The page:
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Due Process Current Issues – Libertyville HS
What is Due Process? • Due Process is part of the Fifth Amendment (federal government) • Due Process is also part of the Fourteenth Amendment • DP protects a person from state / federal government from taking a person’s life, liberty or property without notice and a hearing
What is Due Process? • What is “notice”? • The government must tell someone before it takes their property or liberty • Fundamental right – this MUST happen in a criminal or civil case • What is a “hearing”? • The government must give a person the opportunity to defend herself
What is Due Process? • Examples of what Due Process protection gives a person • Right to a fair and public trial • Right to be present at your own trial • Right to an impartial jury • Right to testify at own trial • Laws must be written so a reasonable person can understand them
What is Due Process? • Examples, continued • Taxes may only be taken for public purposes • Property may be taken by the government only for public purposes • Owners of taken property must be fairly compensation
What is Life, Liberty & Property? • Life = government lawfully executing a person • Liberty = government detaining or imprisoning a person FOR ANY REASON • Stop on street • Send to prison for life • Property = government taking your money or stuff
Due Process The key to due process is making sure the government treats people in a fundamentally fair way!
How Does Due Process Work? • Step One: determine interests of the government • Ex 1– what are interests of school when suspending someone? (discuss) • Maintaining a learning enviro • Safety of other students • Ex 2 – what are interests of government in a death penalty case? (discuss) • Punishing law breaker • Preventing other serious crime
How Does Due Process Work? • Step Two: Determine how much “process” is due in a given situation • Due process is not rigid, but rather a flexible thing • Depends upon situation • Think of it as a balance between degree of loss of person’s rights and importance of government’s interests
Two Parts of Due Process • Procedural due process • Government must use fair and just procedures whenever it wants to take away a person’s life / liberty / property • More procedures needed depending upon the amount of injury to a person’s life / liberty / property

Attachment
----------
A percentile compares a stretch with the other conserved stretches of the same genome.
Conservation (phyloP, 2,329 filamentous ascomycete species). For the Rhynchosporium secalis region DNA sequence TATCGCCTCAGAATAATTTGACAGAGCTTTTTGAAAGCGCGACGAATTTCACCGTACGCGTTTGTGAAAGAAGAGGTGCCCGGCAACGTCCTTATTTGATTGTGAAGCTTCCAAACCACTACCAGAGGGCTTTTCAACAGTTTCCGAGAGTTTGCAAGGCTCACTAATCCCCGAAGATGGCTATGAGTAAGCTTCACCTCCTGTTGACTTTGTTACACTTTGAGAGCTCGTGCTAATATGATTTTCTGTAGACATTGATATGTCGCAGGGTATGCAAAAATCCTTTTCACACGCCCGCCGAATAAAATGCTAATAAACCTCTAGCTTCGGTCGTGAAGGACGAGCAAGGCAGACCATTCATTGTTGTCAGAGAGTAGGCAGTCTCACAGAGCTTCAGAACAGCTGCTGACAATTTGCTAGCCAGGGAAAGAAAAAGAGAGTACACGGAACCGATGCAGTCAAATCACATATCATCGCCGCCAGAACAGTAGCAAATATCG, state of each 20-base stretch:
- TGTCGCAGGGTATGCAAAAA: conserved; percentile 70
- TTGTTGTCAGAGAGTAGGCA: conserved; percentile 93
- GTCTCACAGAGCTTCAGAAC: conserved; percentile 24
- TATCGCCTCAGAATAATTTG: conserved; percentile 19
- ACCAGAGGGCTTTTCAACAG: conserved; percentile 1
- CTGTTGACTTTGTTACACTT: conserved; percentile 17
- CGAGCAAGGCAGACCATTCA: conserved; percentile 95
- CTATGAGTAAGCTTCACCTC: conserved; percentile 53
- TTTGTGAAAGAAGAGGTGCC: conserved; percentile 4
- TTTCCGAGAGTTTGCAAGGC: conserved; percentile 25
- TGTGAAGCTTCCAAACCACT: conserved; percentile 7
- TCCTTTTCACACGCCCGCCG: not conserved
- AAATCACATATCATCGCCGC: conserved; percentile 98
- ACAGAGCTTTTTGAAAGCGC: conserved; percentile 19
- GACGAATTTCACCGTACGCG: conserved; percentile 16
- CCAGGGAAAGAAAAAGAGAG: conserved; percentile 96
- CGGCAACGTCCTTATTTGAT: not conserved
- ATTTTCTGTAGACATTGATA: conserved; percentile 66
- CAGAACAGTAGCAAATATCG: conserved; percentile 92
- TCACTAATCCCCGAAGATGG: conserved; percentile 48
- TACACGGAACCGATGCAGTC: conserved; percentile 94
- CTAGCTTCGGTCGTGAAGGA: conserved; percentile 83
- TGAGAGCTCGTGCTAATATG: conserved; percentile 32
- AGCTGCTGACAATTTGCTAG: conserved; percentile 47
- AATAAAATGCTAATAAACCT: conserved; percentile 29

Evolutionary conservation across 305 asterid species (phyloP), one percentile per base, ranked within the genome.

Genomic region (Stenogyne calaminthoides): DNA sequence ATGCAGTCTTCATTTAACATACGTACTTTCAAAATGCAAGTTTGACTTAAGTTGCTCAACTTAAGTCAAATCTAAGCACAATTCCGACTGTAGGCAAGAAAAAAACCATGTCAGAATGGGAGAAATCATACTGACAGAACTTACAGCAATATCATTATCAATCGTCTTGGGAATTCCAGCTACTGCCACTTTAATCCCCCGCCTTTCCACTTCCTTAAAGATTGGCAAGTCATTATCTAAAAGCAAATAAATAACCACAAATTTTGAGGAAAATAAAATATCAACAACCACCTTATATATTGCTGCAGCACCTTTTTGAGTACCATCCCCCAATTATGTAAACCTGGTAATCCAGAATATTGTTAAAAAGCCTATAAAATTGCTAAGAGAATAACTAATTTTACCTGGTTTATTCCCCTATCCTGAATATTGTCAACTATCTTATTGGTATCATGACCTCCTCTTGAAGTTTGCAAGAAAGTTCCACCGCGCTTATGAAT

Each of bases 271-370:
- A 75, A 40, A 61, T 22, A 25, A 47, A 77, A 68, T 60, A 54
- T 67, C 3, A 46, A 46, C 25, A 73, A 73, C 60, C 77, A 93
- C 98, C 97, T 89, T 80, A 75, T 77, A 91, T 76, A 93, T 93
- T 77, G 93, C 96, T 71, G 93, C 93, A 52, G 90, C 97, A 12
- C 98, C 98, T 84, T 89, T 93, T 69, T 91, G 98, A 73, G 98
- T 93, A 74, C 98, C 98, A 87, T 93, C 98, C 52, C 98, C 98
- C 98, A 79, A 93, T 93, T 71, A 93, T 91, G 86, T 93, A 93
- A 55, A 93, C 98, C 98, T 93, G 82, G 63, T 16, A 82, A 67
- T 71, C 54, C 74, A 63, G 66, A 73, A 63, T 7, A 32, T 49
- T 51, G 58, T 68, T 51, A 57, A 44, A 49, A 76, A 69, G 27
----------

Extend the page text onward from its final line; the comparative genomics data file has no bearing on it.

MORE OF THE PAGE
Two Parts of Due Process • Substantive Due Process • Government must have a proper reason to take away a person’s life / liberty / property • This is the case regardless of the procedural due process followed!
Let’s Practice!: Question #1 • Does a person have to talk with the police at any time, in any situation? • NO! • Never when conversation may implicate self in criminal activity (right against self incrimination) • If you are in custody, police must inform you of your constitutional right (1) to remain silent & (2) of your right to an attorney before questioning • But… • Always good to talk to facilitate government interest in law enforcement! • AND your refusal to talk may lead police to become suspicious
Lets Practice! Question #2 • When can the police search a person’s home or body? • Government must have higher degree of justification for higher degree of intrusion into liberty • Need… • Search warrant based on probable cause, granted by judge • Warrant must specify what is to be searched / seized • Example: search warrant looking for AK-47 in home; can police look in… • Closet? • Shoe box?
Let’s Practice! Question #2 • Exceptions to Search Warrant requirement • Safety of police (Terry “stop and frisk”) • “hot pursuit” (ex. Pursuing someone into house) • Emergencies (ex responding to fire / call for help) • Search incident to arrest • Consent of person being searched • Plain view (where police are entitled to enter, and violation of law is in plain sight)
Let’s Practice! Question #3 • When may the police search my car? • Search accessible interior of car stopped for suspicious behavior • During arrest of person in a car (driver or passengers) may search accessible interior of car for safety and protection of police • “Inventory” search prior to impounding car (safety reasons) • If found pot in car, can be used as evidence • BUT can’t open and search locked suitcase
Let’s Practice! Question #4 • Can school officials search me or my locker? • Special responsibility that school has for all students (education) • Thus, schools have power to establish and enforce rules to support a learning environment • School officials act in place of parents (in loco parentis); have obligation for safety, moral and educational development of students • School authorities have high interest in order, proper behavior • Students are usually minors w/o fully developed interests or rights • THUS – students have lower expectation of privacy while on school property
Let’s Practice! Question #4 • So - Can school officials search me or my locker? • On school property, officials only have to show “reasonable suspicion” (lower degree of certainty) to justify search • Regarding lockers… • What is student’s expectation of privacy? • Did student provide own lock, or does school possess keys to open all lockers? • Did school state that lockers were not private student areas?
Let’s Practice! Problem #5 • Can school authorities conduct random drug tests of student athletes? How about random searches with drug sniffing dog? • USSC – students have diminished expectation of privacy in school • School has strong interest in promoting proper behavior, preventing drug use • Drug tests not intrusive into student’s privacy • Similar analysis should apply to random searches with drug sniffing dogs